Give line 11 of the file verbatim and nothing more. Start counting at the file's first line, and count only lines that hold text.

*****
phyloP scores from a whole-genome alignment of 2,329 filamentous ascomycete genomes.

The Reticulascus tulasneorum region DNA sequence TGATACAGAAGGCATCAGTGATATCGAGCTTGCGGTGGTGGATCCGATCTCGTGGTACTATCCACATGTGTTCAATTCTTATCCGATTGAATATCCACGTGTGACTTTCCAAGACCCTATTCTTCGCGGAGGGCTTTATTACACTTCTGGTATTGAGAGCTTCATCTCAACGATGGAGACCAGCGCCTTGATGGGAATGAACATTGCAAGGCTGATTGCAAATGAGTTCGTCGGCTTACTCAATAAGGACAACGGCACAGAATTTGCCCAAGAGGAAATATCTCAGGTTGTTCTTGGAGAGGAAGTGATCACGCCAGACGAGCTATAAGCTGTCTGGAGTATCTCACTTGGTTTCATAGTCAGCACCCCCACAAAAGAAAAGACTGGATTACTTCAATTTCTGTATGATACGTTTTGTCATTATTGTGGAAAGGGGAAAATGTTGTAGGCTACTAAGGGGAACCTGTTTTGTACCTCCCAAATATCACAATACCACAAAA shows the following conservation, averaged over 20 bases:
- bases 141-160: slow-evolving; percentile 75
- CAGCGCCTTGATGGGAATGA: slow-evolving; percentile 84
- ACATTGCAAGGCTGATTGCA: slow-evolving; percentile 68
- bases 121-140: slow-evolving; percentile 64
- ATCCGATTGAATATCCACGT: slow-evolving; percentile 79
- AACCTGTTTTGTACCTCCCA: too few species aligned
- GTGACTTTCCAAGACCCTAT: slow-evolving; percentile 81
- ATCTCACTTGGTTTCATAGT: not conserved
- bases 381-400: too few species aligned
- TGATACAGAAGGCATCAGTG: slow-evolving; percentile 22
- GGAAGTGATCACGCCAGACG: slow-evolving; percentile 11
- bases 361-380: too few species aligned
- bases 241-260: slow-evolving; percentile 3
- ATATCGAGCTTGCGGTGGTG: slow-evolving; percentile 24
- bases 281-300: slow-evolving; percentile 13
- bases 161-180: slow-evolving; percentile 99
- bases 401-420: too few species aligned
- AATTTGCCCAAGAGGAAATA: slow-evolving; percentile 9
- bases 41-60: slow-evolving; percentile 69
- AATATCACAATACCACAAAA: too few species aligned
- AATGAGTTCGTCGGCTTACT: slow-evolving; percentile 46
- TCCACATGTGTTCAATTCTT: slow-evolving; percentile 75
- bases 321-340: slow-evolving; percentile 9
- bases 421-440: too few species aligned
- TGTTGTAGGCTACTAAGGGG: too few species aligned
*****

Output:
- bases 381-400: too few species aligned